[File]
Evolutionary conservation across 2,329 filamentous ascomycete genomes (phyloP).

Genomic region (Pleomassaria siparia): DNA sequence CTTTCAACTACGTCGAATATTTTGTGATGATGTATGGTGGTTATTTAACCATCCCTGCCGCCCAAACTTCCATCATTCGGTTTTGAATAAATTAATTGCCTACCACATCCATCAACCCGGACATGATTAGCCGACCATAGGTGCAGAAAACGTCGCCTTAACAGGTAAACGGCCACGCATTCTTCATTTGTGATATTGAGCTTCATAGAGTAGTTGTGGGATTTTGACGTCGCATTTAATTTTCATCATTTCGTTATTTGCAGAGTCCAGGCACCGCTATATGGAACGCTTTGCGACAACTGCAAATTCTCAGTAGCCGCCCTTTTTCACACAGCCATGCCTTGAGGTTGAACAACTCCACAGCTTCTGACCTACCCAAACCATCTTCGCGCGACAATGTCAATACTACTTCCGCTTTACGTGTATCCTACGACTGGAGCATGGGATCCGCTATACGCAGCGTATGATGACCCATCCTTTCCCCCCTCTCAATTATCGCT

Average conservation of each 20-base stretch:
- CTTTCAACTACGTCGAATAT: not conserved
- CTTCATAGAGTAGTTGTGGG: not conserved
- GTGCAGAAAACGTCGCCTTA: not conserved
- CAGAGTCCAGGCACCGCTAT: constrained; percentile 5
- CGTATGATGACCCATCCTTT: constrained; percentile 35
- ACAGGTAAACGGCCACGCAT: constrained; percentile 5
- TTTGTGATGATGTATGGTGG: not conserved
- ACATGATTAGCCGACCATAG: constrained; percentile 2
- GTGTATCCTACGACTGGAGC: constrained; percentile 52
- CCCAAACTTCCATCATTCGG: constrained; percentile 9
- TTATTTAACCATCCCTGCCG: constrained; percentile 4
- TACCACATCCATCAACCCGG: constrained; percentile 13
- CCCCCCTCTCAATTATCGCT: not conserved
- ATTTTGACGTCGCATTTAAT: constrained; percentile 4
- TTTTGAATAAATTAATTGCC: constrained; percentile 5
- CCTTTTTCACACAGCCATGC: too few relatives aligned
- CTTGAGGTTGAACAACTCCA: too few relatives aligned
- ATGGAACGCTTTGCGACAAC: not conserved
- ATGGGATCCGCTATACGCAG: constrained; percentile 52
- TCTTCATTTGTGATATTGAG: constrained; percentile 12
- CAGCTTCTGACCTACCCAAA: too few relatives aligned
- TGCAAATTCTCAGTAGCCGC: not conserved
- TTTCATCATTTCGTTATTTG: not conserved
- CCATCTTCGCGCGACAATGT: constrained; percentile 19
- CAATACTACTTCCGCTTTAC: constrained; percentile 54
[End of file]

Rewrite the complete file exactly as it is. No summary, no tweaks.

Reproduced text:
Evolutionary conservation across 2,329 filamentous ascomycete genomes (phyloP).

Genomic region (Pleomassaria siparia): DNA sequence CTTTCAACTACGTCGAATATTTTGTGATGATGTATGGTGGTTATTTAACCATCCCTGCCGCCCAAACTTCCATCATTCGGTTTTGAATAAATTAATTGCCTACCACATCCATCAACCCGGACATGATTAGCCGACCATAGGTGCAGAAAACGTCGCCTTAACAGGTAAACGGCCACGCATTCTTCATTTGTGATATTGAGCTTCATAGAGTAGTTGTGGGATTTTGACGTCGCATTTAATTTTCATCATTTCGTTATTTGCAGAGTCCAGGCACCGCTATATGGAACGCTTTGCGACAACTGCAAATTCTCAGTAGCCGCCCTTTTTCACACAGCCATGCCTTGAGGTTGAACAACTCCACAGCTTCTGACCTACCCAAACCATCTTCGCGCGACAATGTCAATACTACTTCCGCTTTACGTGTATCCTACGACTGGAGCATGGGATCCGCTATACGCAGCGTATGATGACCCATCCTTTCCCCCCTCTCAATTATCGCT

Average conservation of each 20-base stretch:
- CTTTCAACTACGTCGAATAT: not conserved
- CTTCATAGAGTAGTTGTGGG: not conserved
- GTGCAGAAAACGTCGCCTTA: not conserved
- CAGAGTCCAGGCACCGCTAT: constrained; percentile 5
- CGTATGATGACCCATCCTTT: constrained; percentile 35
- ACAGGTAAACGGCCACGCAT: constrained; percentile 5
- TTTGTGATGATGTATGGTGG: not conserved
- ACATGATTAGCCGACCATAG: constrained; percentile 2
- GTGTATCCTACGACTGGAGC: constrained; percentile 52
- CCCAAACTTCCATCATTCGG: constrained; percentile 9
- TTATTTAACCATCCCTGCCG: constrained; percentile 4
- TACCACATCCATCAACCCGG: constrained; percentile 13
- CCCCCCTCTCAATTATCGCT: not conserved
- ATTTTGACGTCGCATTTAAT: constrained; percentile 4
- TTTTGAATAAATTAATTGCC: constrained; percentile 5
- CCTTTTTCACACAGCCATGC: too few relatives aligned
- CTTGAGGTTGAACAACTCCA: too few relatives aligned
- ATGGAACGCTTTGCGACAAC: not conserved
- ATGGGATCCGCTATACGCAG: constrained; percentile 52
- TCTTCATTTGTGATATTGAG: constrained; percentile 12
- CAGCTTCTGACCTACCCAAA: too few relatives aligned
- TGCAAATTCTCAGTAGCCGC: not conserved
- TTTCATCATTTCGTTATTTG: not conserved
- CCATCTTCGCGCGACAATGT: constrained; percentile 19
- CAATACTACTTCCGCTTTAC: constrained; percentile 54